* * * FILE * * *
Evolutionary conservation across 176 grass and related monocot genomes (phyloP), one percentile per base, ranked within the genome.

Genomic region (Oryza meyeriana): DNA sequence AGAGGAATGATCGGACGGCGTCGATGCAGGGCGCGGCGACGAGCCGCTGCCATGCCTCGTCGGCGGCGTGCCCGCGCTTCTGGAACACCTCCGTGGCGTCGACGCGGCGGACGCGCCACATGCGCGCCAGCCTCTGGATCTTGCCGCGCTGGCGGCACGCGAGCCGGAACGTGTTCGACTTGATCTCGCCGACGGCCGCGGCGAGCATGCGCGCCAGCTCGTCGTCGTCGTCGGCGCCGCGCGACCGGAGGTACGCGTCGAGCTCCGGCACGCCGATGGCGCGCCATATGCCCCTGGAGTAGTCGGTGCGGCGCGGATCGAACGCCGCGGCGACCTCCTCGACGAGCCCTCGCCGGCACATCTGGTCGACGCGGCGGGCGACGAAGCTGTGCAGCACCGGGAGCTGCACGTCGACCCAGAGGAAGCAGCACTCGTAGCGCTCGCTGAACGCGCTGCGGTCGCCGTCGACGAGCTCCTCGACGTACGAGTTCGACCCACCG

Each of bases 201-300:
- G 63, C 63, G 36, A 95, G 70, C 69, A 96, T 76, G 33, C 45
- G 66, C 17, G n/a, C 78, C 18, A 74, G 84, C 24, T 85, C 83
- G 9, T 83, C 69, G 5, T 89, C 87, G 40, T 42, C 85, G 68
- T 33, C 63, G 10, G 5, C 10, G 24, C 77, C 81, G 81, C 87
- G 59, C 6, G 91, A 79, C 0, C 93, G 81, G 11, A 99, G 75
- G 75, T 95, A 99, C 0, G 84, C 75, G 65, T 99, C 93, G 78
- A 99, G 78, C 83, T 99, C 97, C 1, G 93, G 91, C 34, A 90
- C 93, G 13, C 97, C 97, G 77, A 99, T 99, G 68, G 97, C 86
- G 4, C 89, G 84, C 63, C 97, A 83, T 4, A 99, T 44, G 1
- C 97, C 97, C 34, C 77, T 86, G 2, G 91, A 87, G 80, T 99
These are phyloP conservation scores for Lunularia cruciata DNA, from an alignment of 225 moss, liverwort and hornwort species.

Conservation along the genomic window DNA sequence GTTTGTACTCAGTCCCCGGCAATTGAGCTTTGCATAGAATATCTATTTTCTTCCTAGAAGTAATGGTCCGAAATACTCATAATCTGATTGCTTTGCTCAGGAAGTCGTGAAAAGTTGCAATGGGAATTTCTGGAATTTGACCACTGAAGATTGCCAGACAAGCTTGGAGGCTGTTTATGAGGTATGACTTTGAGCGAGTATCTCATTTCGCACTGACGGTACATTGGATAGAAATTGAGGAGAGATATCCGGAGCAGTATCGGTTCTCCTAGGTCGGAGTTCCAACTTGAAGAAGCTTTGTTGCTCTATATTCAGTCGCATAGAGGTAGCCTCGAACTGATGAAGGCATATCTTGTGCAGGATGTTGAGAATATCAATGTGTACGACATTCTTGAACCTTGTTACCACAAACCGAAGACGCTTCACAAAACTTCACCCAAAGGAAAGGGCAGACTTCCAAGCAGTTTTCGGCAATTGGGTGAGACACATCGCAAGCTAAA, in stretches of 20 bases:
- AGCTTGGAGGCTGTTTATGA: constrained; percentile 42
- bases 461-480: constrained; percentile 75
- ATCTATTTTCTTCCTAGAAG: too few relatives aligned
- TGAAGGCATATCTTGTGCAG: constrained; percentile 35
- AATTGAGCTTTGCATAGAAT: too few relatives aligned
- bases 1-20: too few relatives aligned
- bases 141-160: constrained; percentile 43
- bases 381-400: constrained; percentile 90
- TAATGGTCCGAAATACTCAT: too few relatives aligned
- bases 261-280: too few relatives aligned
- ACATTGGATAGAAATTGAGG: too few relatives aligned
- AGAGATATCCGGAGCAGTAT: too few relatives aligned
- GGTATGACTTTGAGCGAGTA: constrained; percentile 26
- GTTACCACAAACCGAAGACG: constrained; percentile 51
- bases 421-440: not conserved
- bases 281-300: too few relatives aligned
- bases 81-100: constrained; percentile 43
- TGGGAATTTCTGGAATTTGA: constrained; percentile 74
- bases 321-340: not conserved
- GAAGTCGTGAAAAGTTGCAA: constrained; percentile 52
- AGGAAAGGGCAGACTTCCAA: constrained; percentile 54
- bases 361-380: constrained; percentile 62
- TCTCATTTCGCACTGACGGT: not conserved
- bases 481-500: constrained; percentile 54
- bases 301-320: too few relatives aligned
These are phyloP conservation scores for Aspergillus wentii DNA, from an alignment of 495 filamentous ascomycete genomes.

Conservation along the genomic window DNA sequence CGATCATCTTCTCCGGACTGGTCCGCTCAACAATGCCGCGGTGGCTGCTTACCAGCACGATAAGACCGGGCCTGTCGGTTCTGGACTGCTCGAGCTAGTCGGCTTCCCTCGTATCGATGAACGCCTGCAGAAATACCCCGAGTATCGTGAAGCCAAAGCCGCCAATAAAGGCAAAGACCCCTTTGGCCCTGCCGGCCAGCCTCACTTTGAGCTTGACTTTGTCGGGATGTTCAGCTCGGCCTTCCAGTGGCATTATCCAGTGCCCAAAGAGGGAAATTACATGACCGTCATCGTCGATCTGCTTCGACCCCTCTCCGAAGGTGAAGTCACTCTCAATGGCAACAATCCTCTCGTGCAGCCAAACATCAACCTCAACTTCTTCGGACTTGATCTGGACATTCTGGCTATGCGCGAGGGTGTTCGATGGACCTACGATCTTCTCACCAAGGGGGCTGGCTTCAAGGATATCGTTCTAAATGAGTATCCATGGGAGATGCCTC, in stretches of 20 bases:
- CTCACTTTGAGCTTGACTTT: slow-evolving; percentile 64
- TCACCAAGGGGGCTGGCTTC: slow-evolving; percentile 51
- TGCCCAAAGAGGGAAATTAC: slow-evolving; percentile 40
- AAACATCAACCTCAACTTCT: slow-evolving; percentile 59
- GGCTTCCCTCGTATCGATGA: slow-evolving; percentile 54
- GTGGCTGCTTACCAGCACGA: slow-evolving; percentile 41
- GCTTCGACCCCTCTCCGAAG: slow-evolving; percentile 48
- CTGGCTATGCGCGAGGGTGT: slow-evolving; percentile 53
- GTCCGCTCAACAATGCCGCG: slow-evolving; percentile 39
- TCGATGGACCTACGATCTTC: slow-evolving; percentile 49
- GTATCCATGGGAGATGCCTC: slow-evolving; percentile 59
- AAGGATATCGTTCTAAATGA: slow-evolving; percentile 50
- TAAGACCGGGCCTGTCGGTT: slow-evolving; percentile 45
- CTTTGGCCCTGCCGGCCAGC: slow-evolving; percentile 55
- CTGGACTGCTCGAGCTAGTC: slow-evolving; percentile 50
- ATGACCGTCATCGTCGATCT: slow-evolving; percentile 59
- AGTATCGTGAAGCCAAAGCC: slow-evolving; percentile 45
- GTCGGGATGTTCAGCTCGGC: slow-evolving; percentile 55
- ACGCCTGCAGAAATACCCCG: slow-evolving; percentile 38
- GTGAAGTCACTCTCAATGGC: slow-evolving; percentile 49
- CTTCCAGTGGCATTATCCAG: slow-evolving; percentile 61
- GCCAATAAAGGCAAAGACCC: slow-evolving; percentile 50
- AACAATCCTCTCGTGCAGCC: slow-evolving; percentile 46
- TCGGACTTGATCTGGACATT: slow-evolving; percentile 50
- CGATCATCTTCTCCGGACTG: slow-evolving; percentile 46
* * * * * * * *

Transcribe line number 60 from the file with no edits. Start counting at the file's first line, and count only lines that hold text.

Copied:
- GTCGGGATGTTCAGCTCGGC: slow-evolving; percentile 55